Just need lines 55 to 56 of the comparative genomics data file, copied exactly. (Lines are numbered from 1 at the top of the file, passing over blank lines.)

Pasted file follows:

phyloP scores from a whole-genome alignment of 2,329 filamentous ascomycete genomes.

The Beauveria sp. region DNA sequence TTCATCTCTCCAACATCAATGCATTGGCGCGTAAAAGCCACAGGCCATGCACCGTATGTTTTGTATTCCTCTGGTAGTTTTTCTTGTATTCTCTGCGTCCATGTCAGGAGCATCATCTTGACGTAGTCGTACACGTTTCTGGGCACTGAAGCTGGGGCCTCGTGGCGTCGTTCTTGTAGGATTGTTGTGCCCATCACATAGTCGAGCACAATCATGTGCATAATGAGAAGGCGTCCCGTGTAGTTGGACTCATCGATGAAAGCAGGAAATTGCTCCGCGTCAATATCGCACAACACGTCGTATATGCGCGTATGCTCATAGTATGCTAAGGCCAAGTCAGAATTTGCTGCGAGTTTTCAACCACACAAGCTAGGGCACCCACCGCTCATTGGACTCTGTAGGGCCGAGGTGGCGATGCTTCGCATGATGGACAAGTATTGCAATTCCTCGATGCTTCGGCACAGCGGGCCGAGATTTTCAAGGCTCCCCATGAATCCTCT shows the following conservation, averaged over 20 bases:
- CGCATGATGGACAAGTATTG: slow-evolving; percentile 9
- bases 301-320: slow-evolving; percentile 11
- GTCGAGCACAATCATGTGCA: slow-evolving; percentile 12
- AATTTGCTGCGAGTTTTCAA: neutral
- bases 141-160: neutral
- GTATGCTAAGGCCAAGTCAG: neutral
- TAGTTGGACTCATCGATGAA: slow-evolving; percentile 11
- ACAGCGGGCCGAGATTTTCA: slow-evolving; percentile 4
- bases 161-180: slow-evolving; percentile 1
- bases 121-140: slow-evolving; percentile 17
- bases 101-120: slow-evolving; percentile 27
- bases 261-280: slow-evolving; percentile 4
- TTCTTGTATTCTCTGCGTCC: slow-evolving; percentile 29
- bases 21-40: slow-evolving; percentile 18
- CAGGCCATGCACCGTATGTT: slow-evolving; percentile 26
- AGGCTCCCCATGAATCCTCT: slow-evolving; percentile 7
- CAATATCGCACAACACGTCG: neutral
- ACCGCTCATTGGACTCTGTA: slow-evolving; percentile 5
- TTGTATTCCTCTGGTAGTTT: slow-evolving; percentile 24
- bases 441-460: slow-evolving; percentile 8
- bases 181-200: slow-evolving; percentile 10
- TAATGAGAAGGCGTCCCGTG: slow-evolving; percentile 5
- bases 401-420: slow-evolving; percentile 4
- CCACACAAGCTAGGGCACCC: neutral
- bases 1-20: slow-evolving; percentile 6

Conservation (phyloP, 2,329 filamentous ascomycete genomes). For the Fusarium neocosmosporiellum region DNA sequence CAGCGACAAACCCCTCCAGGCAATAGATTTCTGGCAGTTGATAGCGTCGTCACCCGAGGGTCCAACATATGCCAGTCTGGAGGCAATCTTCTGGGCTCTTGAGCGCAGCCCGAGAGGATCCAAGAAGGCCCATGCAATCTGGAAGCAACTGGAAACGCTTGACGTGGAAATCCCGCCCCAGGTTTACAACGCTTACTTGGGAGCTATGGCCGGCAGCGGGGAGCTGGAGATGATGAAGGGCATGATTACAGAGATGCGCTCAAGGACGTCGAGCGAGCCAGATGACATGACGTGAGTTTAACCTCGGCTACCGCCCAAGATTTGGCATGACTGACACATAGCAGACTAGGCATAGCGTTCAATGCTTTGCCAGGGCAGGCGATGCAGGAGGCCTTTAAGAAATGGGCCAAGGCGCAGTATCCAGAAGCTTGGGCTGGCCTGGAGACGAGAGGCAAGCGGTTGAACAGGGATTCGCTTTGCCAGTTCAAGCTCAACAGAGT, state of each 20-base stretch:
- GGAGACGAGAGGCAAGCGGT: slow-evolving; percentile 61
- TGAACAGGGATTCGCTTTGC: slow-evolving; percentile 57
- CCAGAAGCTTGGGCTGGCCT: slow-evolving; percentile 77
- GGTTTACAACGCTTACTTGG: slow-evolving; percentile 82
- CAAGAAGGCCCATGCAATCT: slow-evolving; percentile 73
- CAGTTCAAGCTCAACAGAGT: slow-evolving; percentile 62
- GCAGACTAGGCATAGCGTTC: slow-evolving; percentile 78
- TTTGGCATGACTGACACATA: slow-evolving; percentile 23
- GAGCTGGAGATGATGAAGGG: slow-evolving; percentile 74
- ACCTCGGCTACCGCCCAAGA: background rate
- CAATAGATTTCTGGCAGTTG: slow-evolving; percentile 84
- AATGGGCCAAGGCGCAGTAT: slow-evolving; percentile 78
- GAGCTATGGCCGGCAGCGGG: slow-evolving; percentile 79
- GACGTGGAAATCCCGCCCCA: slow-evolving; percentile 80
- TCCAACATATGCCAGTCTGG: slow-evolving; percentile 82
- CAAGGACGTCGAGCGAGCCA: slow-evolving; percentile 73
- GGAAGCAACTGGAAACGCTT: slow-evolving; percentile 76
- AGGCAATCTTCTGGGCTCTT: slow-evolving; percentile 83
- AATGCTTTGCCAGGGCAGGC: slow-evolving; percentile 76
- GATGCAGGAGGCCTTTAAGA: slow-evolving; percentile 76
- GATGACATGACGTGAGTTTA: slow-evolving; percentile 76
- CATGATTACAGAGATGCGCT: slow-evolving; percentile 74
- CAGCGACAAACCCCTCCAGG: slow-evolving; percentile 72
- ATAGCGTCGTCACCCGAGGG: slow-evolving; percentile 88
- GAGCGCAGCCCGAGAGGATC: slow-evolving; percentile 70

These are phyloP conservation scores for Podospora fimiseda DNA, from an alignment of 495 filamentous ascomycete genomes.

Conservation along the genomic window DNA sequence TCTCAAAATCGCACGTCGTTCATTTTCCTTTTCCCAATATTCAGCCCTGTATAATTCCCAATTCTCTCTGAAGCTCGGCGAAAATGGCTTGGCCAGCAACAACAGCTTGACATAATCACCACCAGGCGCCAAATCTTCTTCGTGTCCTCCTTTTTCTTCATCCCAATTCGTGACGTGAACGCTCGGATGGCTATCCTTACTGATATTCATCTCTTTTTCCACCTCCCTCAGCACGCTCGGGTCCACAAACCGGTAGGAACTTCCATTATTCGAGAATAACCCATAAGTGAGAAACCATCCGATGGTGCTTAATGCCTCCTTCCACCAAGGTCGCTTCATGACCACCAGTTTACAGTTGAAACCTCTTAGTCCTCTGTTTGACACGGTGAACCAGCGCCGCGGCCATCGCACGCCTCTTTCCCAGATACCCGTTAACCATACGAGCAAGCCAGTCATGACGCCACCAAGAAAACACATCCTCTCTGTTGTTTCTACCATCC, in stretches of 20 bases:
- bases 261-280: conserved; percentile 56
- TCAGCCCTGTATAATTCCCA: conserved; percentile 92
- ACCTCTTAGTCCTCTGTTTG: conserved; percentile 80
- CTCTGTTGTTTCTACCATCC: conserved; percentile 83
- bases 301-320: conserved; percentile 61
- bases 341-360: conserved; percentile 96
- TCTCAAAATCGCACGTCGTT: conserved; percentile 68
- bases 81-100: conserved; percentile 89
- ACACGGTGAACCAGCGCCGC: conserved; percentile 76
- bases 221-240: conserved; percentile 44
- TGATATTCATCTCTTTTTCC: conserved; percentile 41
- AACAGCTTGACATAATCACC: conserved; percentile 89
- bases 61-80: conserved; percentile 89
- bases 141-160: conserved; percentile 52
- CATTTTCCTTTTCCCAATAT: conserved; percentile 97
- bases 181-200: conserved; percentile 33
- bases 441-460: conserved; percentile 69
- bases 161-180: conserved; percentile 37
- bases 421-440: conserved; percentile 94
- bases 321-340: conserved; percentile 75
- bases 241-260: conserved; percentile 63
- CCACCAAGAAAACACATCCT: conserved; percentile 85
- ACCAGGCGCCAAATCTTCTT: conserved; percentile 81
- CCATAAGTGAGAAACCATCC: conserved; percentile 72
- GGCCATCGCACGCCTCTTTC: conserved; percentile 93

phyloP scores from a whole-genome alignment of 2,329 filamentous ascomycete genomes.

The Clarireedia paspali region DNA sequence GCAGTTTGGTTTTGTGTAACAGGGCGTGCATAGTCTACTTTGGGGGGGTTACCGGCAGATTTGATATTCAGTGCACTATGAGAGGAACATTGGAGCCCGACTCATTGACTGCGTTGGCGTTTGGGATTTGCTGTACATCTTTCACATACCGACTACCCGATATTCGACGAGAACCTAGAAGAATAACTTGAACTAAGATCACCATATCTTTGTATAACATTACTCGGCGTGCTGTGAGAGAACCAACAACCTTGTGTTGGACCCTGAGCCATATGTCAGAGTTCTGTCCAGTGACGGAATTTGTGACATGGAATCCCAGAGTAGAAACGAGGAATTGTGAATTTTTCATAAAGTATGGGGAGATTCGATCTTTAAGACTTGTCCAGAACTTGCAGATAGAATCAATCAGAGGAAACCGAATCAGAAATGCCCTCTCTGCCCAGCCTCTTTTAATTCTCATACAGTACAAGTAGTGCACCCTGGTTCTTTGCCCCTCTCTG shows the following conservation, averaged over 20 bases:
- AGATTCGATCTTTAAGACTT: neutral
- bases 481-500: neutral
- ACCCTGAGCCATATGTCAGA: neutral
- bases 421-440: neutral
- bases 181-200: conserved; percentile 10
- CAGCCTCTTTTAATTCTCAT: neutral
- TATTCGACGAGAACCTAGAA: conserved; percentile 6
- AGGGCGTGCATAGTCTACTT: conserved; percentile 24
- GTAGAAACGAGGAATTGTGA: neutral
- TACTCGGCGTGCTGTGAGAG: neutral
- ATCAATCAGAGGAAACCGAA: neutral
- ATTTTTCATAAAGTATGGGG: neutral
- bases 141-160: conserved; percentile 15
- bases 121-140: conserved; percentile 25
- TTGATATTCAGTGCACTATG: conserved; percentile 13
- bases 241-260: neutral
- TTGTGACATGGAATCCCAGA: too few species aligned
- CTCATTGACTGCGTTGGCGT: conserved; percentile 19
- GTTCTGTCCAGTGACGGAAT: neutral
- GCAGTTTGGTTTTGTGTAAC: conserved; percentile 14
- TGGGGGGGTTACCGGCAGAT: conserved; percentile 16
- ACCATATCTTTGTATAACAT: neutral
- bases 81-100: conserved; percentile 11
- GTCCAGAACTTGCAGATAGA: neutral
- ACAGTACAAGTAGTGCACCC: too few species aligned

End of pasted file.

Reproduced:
Conservation along the genomic window DNA sequence TCTCAAAATCGCACGTCGTTCATTTTCCTTTTCCCAATATTCAGCCCTGTATAATTCCCAATTCTCTCTGAAGCTCGGCGAAAATGGCTTGGCCAGCAACAACAGCTTGACATAATCACCACCAGGCGCCAAATCTTCTTCGTGTCCTCCTTTTTCTTCATCCCAATTCGTGACGTGAACGCTCGGATGGCTATCCTTACTGATATTCATCTCTTTTTCCACCTCCCTCAGCACGCTCGGGTCCACAAACCGGTAGGAACTTCCATTATTCGAGAATAACCCATAAGTGAGAAACCATCCGATGGTGCTTAATGCCTCCTTCCACCAAGGTCGCTTCATGACCACCAGTTTACAGTTGAAACCTCTTAGTCCTCTGTTTGACACGGTGAACCAGCGCCGCGGCCATCGCACGCCTCTTTCCCAGATACCCGTTAACCATACGAGCAAGCCAGTCATGACGCCACCAAGAAAACACATCCTCTCTGTTGTTTCTACCATCC, in stretches of 20 bases:
- bases 261-280: conserved; percentile 56